US fines man $9.9 million for thousands of disturbing robocalls

Original Source: Bleeping Computer

A U.S. federal court has issued a $9,918,000 penalty and an injunction against an individual named Scott Rhodes for making thousands of "spoofed" robocalls to consumers across the country.

Robocalls are automated phone calls that use automated dialing software to deliver a pre-recorded message to many recipients.

Though they have legitimate uses, including sales, public service announcements, charity requests, and political campaigns, threat actors have exploited them to spread scams or misinformation, leading to annoyance and losses.

After many cases of abuse, like fake IRS tax collection warnings, the authorities in the U.S. have enacted laws and regulations, including the Telephone Consumer Protection Act (TCPA), to restrict the use of robocall technology without the recipient's consent.

Spoofing is a technique often combined with robocalling to falsify the caller ID displayed on the recipient's device, hiding the caller's true identity while making the call appear local or coming from a reputable or government organization.

The U.S. Department of Justice (DoJ) announcement calls Rhodes' actions "illegal and malicious," highlighting the man's preference for launching robocall campaigns against specific regions with inflammatory and disturbing messages.

"For example, hundreds of the spoofed robocalls targeted residents of the Brooklyn, Iowa, area in the aftermath of a local woman's murder," reads the U.S. DoJ announcement.

"Similarly, more than 2,000 of the spoofed robocalls targeted residents of Charlottesville, Virginia, during the investigation and prosecution of James Alex Fields Jr. for killing one woman and injuring dozens during the "Unite the Right" rally in August 2017."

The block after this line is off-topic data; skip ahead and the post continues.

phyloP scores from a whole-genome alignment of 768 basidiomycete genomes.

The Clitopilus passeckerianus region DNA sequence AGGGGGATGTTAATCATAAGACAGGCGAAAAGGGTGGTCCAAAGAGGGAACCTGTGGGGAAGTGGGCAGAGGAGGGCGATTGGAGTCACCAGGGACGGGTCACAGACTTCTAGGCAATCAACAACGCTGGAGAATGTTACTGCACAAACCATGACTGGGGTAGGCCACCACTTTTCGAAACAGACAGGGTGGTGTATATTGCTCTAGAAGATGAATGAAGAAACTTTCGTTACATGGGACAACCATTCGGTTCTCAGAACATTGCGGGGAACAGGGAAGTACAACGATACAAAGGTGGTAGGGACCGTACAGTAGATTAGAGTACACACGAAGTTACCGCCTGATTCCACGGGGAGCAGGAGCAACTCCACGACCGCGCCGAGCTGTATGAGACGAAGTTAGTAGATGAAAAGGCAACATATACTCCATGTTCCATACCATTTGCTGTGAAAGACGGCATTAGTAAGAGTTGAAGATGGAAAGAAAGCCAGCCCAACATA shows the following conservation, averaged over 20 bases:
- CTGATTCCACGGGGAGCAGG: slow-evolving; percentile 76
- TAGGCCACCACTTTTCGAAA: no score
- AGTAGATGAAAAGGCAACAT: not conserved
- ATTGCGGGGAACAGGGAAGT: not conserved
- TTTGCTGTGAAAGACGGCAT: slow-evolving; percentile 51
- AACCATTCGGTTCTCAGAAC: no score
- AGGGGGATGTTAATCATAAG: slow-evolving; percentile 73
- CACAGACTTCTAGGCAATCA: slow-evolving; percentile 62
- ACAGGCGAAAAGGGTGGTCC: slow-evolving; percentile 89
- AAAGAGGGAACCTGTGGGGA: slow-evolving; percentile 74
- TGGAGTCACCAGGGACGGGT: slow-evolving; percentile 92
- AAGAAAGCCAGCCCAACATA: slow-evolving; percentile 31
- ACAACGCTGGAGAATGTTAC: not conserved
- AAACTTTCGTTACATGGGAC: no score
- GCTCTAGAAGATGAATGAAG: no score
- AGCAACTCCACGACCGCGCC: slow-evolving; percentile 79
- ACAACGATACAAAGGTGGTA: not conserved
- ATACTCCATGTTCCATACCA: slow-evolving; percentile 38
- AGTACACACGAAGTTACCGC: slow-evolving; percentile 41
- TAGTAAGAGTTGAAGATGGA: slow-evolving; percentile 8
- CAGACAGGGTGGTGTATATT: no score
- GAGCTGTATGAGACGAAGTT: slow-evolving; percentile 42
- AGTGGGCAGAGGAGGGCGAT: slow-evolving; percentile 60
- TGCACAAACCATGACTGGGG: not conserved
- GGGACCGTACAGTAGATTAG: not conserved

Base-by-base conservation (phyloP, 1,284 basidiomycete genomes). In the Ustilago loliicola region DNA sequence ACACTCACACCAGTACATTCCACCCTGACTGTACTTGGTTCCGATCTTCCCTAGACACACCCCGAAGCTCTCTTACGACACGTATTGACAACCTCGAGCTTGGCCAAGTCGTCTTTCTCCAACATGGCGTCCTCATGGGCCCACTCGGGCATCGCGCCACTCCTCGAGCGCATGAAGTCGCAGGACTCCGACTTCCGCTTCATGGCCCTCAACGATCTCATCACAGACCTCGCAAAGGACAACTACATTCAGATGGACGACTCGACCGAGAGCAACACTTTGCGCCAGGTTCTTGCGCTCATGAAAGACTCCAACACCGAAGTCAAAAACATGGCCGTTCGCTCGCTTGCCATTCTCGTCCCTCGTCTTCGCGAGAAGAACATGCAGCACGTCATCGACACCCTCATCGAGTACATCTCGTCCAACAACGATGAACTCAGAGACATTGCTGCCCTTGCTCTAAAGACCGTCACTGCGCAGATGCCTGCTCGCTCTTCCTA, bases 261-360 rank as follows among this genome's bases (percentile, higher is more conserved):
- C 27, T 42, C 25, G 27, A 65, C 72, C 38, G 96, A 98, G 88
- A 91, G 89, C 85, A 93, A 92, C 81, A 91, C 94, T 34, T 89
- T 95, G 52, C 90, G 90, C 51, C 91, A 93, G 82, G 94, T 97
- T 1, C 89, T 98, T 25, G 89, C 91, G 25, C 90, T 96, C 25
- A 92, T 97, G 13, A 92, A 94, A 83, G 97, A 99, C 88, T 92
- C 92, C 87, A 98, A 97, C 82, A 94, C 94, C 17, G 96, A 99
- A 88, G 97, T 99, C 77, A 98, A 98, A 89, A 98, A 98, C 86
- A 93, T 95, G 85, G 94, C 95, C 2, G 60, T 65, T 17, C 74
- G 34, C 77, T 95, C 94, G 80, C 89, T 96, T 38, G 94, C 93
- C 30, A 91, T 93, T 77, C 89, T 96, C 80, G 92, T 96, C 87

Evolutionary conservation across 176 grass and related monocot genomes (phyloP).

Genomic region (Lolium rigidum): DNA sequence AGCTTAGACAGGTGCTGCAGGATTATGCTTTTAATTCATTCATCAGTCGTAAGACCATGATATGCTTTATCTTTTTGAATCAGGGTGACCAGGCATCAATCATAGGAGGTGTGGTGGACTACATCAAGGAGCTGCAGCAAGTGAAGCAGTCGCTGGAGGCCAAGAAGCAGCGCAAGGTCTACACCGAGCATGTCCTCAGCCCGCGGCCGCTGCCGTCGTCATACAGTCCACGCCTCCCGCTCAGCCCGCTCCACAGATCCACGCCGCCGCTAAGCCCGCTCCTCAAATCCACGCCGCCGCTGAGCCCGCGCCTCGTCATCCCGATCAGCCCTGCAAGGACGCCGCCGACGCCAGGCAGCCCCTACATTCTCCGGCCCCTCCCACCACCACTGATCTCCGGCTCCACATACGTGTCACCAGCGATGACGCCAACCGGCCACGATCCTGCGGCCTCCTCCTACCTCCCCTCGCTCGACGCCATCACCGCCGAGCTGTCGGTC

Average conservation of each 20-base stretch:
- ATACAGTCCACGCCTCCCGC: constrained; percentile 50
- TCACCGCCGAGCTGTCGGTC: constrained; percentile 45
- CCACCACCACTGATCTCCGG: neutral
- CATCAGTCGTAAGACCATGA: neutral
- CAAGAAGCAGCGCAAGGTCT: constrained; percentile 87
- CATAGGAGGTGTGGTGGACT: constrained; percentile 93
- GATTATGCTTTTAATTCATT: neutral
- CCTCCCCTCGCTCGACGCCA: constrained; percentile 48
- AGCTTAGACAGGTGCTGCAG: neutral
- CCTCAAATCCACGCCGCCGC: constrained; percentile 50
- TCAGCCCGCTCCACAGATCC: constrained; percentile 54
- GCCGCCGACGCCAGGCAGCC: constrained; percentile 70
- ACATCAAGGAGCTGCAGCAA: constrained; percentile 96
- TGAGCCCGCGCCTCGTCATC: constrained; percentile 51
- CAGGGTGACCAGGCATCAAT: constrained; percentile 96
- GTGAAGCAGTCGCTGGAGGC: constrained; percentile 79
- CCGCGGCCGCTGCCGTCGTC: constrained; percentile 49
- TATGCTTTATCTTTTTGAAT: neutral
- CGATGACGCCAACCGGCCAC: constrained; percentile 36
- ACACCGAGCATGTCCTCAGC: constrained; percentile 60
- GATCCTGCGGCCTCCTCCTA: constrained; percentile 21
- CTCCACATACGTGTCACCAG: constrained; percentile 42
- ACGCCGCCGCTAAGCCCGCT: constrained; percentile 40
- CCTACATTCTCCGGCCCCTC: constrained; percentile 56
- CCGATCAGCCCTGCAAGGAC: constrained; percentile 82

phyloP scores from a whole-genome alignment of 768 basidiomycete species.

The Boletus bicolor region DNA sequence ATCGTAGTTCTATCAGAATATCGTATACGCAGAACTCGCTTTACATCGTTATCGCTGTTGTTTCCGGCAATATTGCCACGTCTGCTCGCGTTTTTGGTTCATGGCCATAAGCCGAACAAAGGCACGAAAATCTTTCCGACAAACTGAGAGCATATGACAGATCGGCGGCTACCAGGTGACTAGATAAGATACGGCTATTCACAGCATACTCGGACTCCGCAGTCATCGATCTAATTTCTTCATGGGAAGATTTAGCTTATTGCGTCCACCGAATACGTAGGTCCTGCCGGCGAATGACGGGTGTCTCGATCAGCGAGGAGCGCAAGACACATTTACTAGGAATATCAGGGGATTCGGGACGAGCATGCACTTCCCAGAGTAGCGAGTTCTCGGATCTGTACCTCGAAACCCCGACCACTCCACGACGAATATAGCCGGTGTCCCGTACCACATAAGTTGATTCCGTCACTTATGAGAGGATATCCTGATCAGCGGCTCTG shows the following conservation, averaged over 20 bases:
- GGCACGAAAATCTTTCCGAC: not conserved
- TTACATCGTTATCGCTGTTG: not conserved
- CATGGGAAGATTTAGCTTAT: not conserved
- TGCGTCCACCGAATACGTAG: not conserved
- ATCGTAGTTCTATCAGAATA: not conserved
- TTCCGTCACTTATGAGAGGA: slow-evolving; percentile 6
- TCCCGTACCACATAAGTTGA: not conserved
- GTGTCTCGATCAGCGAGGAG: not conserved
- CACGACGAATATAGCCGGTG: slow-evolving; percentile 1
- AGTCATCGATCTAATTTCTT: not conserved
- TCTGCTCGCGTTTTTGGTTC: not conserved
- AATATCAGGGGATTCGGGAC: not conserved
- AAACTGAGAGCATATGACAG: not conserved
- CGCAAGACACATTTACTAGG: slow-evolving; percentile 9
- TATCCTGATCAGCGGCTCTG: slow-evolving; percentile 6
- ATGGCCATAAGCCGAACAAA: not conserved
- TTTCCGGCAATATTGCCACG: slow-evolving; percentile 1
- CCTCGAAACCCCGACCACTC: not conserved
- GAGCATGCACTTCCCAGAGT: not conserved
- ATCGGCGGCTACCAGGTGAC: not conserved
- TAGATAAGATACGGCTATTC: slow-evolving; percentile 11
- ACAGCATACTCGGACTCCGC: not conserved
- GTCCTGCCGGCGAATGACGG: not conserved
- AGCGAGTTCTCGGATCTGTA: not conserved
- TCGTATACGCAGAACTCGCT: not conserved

Some people who received these calls reported this harassment to the Federal Communications Commission (FCC), and the authorities traced the activity to Rhodes, a resident of Idaho and Montana.

The U.S. Department of Justice sued Rhodes in September 2021, and a summary judgment motion was granted in October 2023.

Today, a federal court in Montana fined Rhodes with a $9.9 million penalty and an injunction against future violations of the Truth in Caller ID Act and Telephone Consumer Protection Act.

In the past few years, the authorities in the U.S. have imposed very hefty fines against robocallers.

In August 2023, the FCC announced a record-breaking fine of $300 million for an international network of companies that had placed over five billion robocalls.

In February 2022, the FCC proposed that a health insurance robocaller be fined $45 million for more than 500,000 unlawful robocalls.

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Author: Bill Toulas

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